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He will pass beyond it through those desolate plains, and over the hills beyond them, beyond Bapaume. Far hamlets to the east will know his antics.

And one day surely, in old familiar garb, without court dress, without removing his hat, armed with that flexible cane, he will walk over the faces of the Prussian Guard and, picking up the Kaiser by the collar, with infinite nonchalance in finger and thumb, will place him neatly in a prone position and solemnly sit on his chest.

This is from the novel Tales of War by Lord Dunsany

Far hamlets to the east will know his antics. I do not understand the meaning. It might mean that he (Charlie Chaplin in the film) will go to Kaiser Wilhelm.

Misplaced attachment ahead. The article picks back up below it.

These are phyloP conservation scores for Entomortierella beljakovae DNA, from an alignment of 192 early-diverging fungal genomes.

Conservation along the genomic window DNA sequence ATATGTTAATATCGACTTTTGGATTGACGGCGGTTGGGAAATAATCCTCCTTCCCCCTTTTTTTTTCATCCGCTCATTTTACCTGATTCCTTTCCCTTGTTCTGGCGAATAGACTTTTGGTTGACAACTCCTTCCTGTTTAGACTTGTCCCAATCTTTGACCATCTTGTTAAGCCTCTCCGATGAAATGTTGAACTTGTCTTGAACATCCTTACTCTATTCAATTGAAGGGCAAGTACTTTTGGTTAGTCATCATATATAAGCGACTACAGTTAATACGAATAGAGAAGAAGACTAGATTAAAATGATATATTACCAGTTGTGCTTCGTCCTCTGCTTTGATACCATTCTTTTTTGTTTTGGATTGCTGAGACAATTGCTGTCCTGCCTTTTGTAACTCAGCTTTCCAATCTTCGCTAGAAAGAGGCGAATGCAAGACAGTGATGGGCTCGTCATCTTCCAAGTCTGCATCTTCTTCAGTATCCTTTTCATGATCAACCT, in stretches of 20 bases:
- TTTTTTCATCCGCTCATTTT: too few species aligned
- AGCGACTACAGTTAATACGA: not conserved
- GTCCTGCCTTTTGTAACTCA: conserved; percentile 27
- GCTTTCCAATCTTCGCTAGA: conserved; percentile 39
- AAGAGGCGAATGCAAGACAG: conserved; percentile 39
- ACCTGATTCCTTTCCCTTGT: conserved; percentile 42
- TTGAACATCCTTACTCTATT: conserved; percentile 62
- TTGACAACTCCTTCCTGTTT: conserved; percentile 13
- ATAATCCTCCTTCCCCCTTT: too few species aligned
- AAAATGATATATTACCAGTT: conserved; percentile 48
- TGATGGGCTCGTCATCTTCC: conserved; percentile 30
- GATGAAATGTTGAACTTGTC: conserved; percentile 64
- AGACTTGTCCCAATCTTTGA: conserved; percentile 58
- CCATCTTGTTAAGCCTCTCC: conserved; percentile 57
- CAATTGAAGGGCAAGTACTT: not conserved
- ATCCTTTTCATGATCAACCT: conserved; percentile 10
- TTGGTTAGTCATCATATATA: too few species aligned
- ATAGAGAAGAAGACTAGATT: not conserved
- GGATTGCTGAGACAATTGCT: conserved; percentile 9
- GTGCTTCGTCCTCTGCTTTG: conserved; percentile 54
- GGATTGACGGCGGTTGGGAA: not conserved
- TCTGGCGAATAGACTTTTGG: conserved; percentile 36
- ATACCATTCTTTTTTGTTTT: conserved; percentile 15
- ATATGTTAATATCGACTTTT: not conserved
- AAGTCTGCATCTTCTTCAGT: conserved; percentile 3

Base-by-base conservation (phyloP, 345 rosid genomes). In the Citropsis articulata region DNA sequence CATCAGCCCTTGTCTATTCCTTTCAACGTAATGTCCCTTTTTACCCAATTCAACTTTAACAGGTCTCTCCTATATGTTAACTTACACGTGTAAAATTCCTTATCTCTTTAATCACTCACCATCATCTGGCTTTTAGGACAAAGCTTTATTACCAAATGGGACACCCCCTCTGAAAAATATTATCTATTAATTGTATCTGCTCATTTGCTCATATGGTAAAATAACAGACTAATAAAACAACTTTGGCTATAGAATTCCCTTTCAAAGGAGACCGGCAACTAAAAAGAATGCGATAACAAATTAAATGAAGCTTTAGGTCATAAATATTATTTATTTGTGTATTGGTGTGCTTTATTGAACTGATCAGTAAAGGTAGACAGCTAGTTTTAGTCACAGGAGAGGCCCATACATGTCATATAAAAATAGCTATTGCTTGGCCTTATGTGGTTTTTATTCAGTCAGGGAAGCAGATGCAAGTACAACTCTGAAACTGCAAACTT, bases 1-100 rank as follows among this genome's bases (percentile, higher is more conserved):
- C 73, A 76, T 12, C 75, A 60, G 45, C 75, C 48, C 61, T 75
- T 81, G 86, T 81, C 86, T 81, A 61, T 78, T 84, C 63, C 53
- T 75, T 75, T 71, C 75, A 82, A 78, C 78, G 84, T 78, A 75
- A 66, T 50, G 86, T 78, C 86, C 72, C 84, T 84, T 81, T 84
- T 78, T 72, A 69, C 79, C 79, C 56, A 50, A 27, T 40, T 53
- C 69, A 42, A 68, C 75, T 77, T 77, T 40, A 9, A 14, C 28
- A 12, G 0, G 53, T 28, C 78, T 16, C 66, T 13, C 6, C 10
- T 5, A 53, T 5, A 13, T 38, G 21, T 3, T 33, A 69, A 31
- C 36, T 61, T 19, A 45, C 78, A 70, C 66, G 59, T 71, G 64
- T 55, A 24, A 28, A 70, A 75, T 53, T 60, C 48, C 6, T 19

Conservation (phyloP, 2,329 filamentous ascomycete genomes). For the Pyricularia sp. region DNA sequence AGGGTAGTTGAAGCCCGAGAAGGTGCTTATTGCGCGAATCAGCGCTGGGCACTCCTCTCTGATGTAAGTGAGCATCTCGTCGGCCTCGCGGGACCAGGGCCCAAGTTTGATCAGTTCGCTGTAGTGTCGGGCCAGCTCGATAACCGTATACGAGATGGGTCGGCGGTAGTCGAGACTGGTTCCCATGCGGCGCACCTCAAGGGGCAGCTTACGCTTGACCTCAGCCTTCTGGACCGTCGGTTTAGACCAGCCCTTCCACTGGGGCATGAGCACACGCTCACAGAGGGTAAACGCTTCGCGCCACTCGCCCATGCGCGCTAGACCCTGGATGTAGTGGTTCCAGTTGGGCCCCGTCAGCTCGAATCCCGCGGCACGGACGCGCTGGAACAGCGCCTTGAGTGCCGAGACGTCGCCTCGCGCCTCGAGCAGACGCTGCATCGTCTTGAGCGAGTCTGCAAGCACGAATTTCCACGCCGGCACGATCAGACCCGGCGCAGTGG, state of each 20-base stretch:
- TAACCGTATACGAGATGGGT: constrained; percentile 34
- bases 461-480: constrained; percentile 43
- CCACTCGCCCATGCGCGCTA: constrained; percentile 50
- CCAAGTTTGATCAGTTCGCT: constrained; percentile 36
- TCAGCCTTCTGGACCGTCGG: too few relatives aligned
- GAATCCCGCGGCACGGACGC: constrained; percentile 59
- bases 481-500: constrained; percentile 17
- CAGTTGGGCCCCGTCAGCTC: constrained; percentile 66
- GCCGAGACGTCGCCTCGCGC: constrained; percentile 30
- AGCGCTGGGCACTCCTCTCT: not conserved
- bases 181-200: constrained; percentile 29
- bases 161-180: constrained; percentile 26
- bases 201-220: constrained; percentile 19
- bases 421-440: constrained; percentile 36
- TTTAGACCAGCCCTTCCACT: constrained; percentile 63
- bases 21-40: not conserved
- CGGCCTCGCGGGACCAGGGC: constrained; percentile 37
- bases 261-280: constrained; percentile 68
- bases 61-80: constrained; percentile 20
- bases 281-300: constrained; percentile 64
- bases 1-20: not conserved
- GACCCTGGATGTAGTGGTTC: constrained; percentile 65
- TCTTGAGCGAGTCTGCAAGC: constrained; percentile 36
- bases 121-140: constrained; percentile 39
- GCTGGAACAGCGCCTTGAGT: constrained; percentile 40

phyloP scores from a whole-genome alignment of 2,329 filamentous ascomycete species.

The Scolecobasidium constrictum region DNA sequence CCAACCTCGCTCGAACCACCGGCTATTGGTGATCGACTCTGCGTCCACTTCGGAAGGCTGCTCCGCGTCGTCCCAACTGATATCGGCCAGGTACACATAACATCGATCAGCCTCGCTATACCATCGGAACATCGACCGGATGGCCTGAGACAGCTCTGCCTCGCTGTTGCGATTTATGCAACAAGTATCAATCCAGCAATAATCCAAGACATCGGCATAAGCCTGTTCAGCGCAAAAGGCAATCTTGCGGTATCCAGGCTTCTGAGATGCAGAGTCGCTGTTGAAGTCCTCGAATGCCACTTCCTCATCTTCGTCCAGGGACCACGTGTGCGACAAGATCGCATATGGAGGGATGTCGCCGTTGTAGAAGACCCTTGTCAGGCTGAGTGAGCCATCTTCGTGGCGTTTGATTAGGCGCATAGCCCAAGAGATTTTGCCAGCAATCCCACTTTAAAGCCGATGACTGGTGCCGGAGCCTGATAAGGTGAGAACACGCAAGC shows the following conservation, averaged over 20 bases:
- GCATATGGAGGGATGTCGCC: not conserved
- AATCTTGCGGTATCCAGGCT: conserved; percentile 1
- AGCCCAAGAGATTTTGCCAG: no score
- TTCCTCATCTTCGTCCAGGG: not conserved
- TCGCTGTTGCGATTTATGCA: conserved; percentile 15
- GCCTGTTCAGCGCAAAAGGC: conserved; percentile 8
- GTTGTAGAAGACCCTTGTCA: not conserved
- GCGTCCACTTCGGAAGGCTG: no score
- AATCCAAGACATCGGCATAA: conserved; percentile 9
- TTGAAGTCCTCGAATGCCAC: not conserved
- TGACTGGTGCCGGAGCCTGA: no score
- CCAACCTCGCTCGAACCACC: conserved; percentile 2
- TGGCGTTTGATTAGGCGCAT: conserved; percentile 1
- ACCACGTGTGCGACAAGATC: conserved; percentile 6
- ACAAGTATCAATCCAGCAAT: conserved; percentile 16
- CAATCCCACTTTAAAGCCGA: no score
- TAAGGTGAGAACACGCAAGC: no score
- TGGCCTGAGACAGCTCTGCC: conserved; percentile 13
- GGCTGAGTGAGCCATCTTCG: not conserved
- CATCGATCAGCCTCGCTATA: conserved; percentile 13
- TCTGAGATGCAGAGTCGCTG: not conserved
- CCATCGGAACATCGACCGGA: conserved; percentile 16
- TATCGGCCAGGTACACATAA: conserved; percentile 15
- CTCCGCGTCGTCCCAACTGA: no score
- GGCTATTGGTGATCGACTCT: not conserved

I am glad if somebody might give me some advice.

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The sentence is reiterating that he will travel far to the east. I am not familiar with the geography from the novel, but it is clear that there are settlements far out, perhaps on the outskirts of the territory. Even these far away settlements will know about him because he will travel so far.

An example might help clarify how the sentence is being used. Instead of a person traveling, consider a ball traveling across a football/soccer field. The purpose of the sentence in question is similar to the purpose of the italicized sentence below:

The goal tender will kick the ball beyond his box. He will kick it beyond midfield. Far spectators behind the opposing goal will be able to see specks of dirt on the ball.

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